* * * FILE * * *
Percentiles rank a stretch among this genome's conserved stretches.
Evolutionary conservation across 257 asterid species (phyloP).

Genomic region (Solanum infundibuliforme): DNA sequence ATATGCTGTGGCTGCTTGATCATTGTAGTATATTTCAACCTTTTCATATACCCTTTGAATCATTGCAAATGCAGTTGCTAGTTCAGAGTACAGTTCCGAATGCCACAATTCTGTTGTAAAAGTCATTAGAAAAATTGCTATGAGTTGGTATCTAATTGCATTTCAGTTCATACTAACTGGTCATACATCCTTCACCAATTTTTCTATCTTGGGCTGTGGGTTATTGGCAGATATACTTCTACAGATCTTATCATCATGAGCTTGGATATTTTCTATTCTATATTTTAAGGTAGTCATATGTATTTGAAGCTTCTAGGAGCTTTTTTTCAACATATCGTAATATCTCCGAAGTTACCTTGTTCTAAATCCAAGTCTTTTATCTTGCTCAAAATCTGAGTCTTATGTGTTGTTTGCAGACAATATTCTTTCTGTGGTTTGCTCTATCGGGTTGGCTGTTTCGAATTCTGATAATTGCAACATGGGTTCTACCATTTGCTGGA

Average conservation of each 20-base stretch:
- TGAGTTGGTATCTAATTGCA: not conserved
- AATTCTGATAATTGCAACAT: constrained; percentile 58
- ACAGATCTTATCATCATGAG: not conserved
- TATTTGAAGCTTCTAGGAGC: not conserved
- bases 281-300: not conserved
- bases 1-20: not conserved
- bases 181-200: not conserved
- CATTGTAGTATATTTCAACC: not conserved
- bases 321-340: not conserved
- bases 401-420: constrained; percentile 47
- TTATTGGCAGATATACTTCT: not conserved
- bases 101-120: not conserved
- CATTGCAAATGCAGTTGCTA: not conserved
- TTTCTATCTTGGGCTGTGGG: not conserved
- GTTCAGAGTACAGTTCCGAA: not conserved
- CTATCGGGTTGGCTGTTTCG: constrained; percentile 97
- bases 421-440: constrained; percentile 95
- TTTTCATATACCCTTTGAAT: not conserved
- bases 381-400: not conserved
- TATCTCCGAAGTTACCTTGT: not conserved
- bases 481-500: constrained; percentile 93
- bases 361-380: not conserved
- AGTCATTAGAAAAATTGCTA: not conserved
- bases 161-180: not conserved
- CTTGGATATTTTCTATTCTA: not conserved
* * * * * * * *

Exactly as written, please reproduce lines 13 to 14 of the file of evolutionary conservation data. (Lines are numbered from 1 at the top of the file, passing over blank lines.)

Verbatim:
- bases 321-340: not conserved
- bases 401-420: constrained; percentile 47